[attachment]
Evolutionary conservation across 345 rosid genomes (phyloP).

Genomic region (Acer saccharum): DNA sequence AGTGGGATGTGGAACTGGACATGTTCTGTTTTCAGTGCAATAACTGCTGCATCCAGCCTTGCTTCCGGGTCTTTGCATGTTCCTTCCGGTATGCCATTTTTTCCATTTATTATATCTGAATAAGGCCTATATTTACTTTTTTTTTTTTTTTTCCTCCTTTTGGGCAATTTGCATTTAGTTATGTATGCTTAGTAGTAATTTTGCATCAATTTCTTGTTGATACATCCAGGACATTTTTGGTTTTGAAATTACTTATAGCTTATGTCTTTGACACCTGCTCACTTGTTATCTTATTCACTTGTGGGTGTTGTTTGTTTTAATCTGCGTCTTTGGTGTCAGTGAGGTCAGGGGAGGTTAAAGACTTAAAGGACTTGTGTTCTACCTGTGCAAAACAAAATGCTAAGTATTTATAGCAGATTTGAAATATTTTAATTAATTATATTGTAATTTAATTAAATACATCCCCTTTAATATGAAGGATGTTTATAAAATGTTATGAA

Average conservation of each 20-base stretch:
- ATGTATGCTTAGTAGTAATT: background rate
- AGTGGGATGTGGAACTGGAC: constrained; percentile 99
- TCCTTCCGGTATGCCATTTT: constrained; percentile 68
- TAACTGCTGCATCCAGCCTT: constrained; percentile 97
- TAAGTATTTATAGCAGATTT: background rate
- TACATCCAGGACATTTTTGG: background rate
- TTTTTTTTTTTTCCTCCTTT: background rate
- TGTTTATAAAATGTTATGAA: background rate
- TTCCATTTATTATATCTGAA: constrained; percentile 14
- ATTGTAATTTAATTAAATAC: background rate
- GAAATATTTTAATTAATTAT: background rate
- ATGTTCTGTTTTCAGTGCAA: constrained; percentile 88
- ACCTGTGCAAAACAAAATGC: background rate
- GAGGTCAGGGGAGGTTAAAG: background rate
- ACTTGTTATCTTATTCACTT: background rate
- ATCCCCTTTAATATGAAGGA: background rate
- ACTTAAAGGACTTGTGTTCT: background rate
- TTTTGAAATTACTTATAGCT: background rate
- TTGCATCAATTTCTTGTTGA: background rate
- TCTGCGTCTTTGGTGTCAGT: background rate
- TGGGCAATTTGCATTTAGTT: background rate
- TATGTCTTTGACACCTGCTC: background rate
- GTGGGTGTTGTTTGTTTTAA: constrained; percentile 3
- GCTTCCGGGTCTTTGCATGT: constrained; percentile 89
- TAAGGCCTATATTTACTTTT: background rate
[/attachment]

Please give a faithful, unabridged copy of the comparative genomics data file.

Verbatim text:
Evolutionary conservation across 345 rosid genomes (phyloP).

Genomic region (Acer saccharum): DNA sequence AGTGGGATGTGGAACTGGACATGTTCTGTTTTCAGTGCAATAACTGCTGCATCCAGCCTTGCTTCCGGGTCTTTGCATGTTCCTTCCGGTATGCCATTTTTTCCATTTATTATATCTGAATAAGGCCTATATTTACTTTTTTTTTTTTTTTTCCTCCTTTTGGGCAATTTGCATTTAGTTATGTATGCTTAGTAGTAATTTTGCATCAATTTCTTGTTGATACATCCAGGACATTTTTGGTTTTGAAATTACTTATAGCTTATGTCTTTGACACCTGCTCACTTGTTATCTTATTCACTTGTGGGTGTTGTTTGTTTTAATCTGCGTCTTTGGTGTCAGTGAGGTCAGGGGAGGTTAAAGACTTAAAGGACTTGTGTTCTACCTGTGCAAAACAAAATGCTAAGTATTTATAGCAGATTTGAAATATTTTAATTAATTATATTGTAATTTAATTAAATACATCCCCTTTAATATGAAGGATGTTTATAAAATGTTATGAA

Average conservation of each 20-base stretch:
- ATGTATGCTTAGTAGTAATT: background rate
- AGTGGGATGTGGAACTGGAC: constrained; percentile 99
- TCCTTCCGGTATGCCATTTT: constrained; percentile 68
- TAACTGCTGCATCCAGCCTT: constrained; percentile 97
- TAAGTATTTATAGCAGATTT: background rate
- TACATCCAGGACATTTTTGG: background rate
- TTTTTTTTTTTTCCTCCTTT: background rate
- TGTTTATAAAATGTTATGAA: background rate
- TTCCATTTATTATATCTGAA: constrained; percentile 14
- ATTGTAATTTAATTAAATAC: background rate
- GAAATATTTTAATTAATTAT: background rate
- ATGTTCTGTTTTCAGTGCAA: constrained; percentile 88
- ACCTGTGCAAAACAAAATGC: background rate
- GAGGTCAGGGGAGGTTAAAG: background rate
- ACTTGTTATCTTATTCACTT: background rate
- ATCCCCTTTAATATGAAGGA: background rate
- ACTTAAAGGACTTGTGTTCT: background rate
- TTTTGAAATTACTTATAGCT: background rate
- TTGCATCAATTTCTTGTTGA: background rate
- TCTGCGTCTTTGGTGTCAGT: background rate
- TGGGCAATTTGCATTTAGTT: background rate
- TATGTCTTTGACACCTGCTC: background rate
- GTGGGTGTTGTTTGTTTTAA: constrained; percentile 3
- GCTTCCGGGTCTTTGCATGT: constrained; percentile 89
- TAAGGCCTATATTTACTTTT: background rate